Findings from the American College of Cardiology (ACC) Global Heart Attack Treatment Initiative (GHATI), aimed at improving guideline-based care and survival of such patients in mainly low- to middle-income countries, are “encouraging,” researchers are reporting.
Care and survival improved modestly from January 2020 through December 2021 in more than 4000 patients with ST-segment elevation myocardial infarction (STEMI) who were seen at 39 sites in 18 countries.
Cesar J. Herrera, MD, presented the study findings in a late-breaking clinical trial session at the American College of Cardiology 2022 Scientific Session, held in Washington, DC and virtually.
“This global contemporary registry successfully enrolled STEMI patients in countries generally unfamiliar with quality improvement metrics,” Herrera, director of the CEDIMAT Cardiovascular Center in Santo Domingo, Dominican Republic, and GHATI work group chair, reported.
“We’re very happy to see the trends of improvement over the 2-year period of data acquisition,” he said.
“The great thing about registries,” Herrera noted in a press release from the ACC, “is that once you tell people what you’re measuring and why, just the fact that people are measuring and caring about those metrics can have a tremendous effect.”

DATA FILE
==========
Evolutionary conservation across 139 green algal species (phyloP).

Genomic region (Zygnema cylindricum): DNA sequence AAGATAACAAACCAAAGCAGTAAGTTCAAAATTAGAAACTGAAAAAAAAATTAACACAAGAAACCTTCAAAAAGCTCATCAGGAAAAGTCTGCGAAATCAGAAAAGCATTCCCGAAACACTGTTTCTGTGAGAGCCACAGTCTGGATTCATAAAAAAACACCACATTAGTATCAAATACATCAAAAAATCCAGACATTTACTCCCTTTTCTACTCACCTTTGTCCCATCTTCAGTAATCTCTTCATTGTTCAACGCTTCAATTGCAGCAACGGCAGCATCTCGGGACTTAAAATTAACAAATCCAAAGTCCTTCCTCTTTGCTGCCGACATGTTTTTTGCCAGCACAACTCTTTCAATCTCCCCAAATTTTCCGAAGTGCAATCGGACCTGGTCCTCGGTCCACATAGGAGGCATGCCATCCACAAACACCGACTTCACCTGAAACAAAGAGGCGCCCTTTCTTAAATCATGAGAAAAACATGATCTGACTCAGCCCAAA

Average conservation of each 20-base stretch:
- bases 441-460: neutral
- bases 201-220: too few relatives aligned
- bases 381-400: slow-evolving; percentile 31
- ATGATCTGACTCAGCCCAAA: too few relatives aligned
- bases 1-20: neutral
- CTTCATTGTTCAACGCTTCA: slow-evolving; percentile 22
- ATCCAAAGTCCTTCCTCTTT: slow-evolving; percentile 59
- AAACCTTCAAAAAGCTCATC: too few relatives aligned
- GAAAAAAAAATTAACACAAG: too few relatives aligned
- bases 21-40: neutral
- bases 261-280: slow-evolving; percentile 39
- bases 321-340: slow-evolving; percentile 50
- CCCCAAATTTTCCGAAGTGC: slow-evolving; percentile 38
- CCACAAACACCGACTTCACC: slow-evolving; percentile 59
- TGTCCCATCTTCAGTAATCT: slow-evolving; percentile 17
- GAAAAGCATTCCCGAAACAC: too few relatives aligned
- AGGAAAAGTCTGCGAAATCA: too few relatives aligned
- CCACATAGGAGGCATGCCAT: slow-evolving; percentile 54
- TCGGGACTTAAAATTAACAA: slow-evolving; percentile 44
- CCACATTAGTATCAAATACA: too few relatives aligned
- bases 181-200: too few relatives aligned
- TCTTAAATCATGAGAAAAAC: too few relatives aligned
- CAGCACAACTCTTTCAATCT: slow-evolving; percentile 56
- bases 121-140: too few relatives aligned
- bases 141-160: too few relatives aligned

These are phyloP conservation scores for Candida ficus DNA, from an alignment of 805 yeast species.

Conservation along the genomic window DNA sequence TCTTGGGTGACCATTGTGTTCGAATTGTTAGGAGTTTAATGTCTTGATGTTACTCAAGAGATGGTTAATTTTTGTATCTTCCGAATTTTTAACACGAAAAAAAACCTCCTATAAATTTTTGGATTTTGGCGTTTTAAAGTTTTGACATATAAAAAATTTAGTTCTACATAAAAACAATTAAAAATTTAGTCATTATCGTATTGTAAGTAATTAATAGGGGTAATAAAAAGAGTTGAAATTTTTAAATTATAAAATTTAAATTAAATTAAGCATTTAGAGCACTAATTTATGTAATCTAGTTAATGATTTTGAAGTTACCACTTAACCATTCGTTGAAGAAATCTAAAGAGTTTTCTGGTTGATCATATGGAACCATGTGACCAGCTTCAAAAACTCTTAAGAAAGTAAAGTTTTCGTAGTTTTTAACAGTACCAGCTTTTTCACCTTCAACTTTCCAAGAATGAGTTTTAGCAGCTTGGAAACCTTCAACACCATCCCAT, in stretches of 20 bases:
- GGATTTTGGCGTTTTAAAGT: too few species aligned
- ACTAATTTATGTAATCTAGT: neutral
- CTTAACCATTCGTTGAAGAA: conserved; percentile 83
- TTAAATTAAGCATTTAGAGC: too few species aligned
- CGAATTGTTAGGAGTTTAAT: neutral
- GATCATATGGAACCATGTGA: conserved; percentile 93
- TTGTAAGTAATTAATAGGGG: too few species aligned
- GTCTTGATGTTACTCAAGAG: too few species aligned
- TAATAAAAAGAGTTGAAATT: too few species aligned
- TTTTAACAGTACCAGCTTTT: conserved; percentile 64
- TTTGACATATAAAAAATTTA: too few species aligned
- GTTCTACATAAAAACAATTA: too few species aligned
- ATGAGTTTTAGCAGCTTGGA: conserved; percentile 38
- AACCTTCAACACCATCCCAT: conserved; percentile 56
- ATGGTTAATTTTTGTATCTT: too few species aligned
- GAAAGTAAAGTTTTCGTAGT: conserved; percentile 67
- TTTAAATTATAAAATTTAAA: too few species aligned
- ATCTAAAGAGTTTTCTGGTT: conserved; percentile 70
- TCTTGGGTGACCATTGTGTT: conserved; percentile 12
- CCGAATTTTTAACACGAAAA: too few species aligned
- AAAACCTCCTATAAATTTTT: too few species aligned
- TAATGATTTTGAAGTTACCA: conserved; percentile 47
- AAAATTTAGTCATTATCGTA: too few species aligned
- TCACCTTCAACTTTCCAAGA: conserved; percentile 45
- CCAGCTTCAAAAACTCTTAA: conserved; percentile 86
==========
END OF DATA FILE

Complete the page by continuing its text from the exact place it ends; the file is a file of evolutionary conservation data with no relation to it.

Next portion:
The program already has measurable positive impacts on care, B. Hadley Wilson, MD, senior study author and incoming ACC vice president, told theheart.org | Medscape Cardiology.
From the first quarter of 2020 to the last quarter of 2021, overall, the combined endpoint of proportions of patients with cardiogenic shock on arrival, cardiac arrest before the intervention, cardiac arrest after the intervention, left ventricular ejection fraction (LVEF) <40%, and survival until hospital discharge improved by 3.1%.
The proportion of patients who survived until hospital discharge improved by 1.7%.
Most patients were receiving optimal, guideline-directed medical therapies and procedures, noted Wilson, executive vice chair of Sanger Heart & Vascular Institute/Atrium Health, Charlotte, North Carolina.
A total of 90% of patients received reperfusion therapy (percutaneous coronary intervention), 85% had evaluation of LVEF, and 85% received guideline-directed medical therapy.
However, only 70% of patients went from first medical contact to use of a device to open blocked arteries in less than 90 minutes, which is less than the recommended 90% of patients and is an opportunity for improvement, Herrera observed.
Two thirds of the countries participating in GHATI do not have an emergency response service such as 911, he added, and in many countries, patients have difficulties getting to the hospital quickly, and once there, hospitals may lack echocardiographic machines for assessing LVEF.
“Off to a Great Start”
Nevertheless, this program is “off to a great start,” and though the improvements were modest they were “going in the right direction,” said the assigned discussant at a press conference, Frederick G. Welt, MD.
“STEMI remains a major health concern in the developing world,” Welt, from University of Utah School of Medicine, Salt Lake City, and chair of the ACC Interventional Council, told theheart.org | Medscape Cardiology in an email.
“Processes in the US have been developed to dramatically reduce door-to-reperfusion times. GHATI aims to give [healthcare] systems not historically familiar with quality improvement efforts the tools to measure, track, and improve these metrics.